Crimea referendum prompts market jitters
Nervous investors around the world rushed to the perceived safety of gold and bonds Friday ahead of the closely-watched weekend referendum in Crimea.
It's been a bad week for global markets as the faceoff between Russia and the West showed no sign of easing any time soon. The big worry is that Sunday's vote will encourage Russia to move troops further into Ukraine.
The Russian stock market's benchmark index tumbled more than three per cent Friday and is off almost 10 per cent on the week as investors reacted to the increasing likelihood of damaging sanctions. The ruble fell to an all-time low.
"The geopolitical risks are back at the forefront of investors' minds," said Jeanne Asseraf-Bitton, head of global research at Lyxor Asset Management.
Germany's main stock index fell more than four per cent this week, its biggest weekly drop in almost two years. German companies have extensive business ties to Russia.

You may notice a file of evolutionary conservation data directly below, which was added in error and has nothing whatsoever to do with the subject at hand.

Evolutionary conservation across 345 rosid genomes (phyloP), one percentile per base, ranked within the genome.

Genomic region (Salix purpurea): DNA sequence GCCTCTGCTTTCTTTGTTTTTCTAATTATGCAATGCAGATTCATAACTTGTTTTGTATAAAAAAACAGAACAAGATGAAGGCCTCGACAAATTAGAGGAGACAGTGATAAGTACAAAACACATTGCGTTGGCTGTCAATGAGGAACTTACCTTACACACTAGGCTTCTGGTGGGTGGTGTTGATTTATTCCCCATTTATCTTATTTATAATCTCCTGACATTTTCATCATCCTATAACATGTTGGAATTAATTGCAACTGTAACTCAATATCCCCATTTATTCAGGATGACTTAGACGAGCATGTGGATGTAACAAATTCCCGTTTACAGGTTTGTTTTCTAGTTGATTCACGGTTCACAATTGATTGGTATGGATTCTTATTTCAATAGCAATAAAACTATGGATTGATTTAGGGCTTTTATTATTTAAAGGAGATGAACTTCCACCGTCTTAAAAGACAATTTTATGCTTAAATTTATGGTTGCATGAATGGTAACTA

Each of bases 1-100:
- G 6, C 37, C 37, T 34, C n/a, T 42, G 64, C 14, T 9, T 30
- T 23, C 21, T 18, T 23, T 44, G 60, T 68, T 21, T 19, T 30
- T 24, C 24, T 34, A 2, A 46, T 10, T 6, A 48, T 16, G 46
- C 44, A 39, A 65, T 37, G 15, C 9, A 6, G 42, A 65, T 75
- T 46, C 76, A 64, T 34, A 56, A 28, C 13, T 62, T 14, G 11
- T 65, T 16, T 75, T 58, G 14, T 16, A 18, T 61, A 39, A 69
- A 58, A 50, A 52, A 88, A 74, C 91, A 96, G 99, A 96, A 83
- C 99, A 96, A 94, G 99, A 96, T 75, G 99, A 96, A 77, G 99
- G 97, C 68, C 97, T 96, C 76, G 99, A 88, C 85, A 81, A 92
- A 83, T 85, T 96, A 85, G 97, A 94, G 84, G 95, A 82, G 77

Gold at 6-month high
In Japan, the benchmark Nikkei index fell 3.3 per cent Friday and slumped more than six per cent on the week. The Ukraine crisis sent the yen, which is seen as a safe haven, soaring against the euro and the dollar. That hurt the stocks of Japanese exporters.
"Investors are unwinding their long positions in the Nikkei and short positions in the yen," Kyoya Okazawa of BNP Paribas said.
Gold, another popular safe haven investment, gained another $12 to $1,385 US an ounce, a fresh six-month high.
North American markets ended the day down slightly on Friday following big selloffs on Thursday, when the Dow Jones industrial average tumbled 231 points and the S&P/TSX composite index shed 74 points.
Toronto's resource-rich stock market has also been hurt by signs this week that China's economy is slowing.
With files from Reuters